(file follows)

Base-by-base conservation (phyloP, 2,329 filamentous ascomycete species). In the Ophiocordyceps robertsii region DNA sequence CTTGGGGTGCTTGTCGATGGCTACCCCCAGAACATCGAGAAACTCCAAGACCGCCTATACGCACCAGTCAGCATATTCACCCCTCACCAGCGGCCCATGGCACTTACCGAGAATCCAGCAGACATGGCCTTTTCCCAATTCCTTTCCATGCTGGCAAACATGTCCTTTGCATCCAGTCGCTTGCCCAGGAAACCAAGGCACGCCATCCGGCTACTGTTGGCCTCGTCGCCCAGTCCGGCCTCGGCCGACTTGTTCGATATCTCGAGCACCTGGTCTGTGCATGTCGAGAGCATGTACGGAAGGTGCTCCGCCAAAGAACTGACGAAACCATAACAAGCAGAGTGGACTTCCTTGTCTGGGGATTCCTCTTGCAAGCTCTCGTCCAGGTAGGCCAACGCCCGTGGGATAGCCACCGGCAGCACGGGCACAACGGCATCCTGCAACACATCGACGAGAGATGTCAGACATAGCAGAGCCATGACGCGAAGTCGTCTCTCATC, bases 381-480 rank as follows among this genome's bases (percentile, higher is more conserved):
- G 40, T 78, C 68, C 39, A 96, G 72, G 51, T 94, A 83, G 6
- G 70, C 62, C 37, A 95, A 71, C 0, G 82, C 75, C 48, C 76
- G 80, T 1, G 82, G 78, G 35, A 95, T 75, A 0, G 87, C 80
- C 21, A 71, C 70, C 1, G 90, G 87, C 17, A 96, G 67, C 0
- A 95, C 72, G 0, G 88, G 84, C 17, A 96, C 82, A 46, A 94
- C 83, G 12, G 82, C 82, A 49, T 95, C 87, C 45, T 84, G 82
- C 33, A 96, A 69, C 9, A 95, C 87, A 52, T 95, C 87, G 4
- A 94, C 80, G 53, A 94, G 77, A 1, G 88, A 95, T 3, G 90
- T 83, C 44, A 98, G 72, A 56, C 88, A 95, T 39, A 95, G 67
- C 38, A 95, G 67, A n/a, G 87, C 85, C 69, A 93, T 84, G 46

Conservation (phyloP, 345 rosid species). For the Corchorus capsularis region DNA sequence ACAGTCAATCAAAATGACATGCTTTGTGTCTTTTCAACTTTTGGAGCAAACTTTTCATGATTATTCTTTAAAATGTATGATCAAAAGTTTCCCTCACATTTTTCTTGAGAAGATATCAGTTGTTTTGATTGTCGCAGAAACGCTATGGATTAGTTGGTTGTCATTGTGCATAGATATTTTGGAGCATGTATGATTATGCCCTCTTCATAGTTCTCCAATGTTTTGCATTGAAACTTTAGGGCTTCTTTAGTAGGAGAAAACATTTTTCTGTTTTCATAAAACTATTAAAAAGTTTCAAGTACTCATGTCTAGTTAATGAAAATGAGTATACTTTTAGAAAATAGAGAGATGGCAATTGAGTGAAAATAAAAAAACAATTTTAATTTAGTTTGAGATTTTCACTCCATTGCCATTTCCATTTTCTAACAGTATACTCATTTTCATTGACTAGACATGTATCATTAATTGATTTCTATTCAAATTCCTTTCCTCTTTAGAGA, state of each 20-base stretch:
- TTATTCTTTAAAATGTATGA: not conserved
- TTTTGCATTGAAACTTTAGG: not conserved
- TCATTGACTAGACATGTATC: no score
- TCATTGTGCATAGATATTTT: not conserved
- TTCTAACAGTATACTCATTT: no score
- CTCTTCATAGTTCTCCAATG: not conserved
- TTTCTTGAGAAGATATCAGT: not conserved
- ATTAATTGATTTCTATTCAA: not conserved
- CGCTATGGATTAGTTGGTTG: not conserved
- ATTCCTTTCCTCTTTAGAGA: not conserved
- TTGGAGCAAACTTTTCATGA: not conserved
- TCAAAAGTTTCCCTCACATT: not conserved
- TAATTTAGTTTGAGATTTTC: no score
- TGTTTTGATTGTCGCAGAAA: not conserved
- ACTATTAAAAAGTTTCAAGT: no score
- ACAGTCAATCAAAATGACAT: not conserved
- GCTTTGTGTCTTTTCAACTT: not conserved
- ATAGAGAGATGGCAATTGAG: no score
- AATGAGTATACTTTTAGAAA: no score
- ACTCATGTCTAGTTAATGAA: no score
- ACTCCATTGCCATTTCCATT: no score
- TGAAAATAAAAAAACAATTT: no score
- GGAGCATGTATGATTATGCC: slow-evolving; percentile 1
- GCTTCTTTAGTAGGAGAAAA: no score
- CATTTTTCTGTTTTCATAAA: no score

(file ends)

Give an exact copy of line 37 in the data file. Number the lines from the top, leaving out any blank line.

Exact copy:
- CATTTTTCTGTTTTCATAAA: no score